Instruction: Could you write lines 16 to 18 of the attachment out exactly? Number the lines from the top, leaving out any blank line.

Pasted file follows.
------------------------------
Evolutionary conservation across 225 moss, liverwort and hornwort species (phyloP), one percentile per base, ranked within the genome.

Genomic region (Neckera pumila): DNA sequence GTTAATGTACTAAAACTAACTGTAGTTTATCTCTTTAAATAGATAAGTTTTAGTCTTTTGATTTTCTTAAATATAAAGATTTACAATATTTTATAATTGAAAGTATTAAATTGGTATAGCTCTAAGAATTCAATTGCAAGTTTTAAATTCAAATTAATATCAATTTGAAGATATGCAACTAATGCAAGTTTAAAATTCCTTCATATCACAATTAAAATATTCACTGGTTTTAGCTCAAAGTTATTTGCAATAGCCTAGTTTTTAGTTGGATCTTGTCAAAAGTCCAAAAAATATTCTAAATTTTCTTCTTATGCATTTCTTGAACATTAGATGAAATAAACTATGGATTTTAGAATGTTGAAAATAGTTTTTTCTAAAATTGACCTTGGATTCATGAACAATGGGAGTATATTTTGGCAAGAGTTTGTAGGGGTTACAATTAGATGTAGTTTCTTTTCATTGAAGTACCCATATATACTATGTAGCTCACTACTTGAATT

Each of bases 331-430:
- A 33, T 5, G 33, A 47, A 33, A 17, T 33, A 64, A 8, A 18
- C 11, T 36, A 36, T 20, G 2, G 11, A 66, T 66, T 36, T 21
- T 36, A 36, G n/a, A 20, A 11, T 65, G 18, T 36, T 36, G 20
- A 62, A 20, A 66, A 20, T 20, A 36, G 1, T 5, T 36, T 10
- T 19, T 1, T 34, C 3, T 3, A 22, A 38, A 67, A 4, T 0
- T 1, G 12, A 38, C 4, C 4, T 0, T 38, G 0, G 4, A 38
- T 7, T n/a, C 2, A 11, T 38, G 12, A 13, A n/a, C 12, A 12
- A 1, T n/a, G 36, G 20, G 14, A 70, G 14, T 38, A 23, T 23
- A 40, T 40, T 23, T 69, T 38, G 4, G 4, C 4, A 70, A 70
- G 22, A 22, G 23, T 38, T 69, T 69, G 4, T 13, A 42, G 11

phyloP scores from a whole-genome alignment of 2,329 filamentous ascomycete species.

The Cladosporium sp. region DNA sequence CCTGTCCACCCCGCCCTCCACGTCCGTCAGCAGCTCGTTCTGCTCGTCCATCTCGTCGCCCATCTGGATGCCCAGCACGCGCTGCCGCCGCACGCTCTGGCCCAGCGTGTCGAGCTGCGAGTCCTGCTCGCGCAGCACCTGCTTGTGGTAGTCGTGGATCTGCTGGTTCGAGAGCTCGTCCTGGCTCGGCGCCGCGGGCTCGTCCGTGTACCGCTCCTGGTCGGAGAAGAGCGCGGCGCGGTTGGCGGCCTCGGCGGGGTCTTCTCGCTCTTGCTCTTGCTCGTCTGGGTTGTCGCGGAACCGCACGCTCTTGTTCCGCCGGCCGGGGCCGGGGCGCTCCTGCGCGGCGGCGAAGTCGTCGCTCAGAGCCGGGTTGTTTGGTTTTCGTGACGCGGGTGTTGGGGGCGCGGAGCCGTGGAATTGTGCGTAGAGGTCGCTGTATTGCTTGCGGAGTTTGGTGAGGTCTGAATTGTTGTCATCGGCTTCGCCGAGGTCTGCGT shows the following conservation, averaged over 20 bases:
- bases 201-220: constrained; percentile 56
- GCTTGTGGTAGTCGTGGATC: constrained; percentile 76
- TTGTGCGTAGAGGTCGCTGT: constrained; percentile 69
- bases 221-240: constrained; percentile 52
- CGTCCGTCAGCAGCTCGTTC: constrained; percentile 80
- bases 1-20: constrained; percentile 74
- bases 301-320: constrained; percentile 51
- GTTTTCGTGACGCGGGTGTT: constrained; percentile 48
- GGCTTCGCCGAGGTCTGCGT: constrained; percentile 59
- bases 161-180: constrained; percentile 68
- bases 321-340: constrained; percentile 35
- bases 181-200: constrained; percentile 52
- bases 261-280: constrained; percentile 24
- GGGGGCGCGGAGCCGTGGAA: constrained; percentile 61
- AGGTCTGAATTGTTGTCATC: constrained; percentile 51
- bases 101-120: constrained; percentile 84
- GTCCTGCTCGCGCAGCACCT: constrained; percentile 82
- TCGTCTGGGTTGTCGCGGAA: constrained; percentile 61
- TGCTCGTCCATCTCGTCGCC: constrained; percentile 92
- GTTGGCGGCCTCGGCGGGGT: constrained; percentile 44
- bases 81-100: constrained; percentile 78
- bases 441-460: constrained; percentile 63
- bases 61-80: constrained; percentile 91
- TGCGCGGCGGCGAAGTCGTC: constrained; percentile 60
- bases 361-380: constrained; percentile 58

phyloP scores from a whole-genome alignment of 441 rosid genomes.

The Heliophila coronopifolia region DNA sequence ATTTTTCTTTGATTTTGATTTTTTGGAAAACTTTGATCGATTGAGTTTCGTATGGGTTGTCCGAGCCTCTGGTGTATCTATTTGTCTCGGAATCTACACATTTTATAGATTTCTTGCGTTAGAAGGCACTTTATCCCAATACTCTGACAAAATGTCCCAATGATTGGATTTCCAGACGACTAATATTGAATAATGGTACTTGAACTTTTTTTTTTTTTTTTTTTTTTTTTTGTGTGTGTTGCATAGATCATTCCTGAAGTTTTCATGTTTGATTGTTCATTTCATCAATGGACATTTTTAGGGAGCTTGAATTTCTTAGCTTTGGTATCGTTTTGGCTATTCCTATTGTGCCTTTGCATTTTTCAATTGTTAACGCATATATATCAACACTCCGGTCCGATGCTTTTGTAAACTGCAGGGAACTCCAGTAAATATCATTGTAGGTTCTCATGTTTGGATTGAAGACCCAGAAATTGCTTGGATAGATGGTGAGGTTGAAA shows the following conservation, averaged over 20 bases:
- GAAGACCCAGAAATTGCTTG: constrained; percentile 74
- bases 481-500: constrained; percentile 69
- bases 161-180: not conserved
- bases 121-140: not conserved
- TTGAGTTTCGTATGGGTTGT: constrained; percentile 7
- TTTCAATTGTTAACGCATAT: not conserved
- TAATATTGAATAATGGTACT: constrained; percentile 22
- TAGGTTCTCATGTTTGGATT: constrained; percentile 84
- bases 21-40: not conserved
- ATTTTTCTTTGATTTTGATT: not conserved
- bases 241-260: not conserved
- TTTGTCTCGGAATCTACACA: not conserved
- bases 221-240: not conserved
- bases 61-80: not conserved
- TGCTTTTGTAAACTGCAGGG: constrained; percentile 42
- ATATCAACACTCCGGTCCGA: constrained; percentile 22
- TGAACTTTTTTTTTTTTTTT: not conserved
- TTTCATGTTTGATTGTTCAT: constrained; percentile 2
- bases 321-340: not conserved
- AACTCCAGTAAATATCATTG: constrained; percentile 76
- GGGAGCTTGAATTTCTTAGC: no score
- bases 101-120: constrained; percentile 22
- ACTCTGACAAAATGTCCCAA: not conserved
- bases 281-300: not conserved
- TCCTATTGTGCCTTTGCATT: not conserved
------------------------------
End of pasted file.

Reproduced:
- bases 201-220: constrained; percentile 56
- GCTTGTGGTAGTCGTGGATC: constrained; percentile 76
- TTGTGCGTAGAGGTCGCTGT: constrained; percentile 69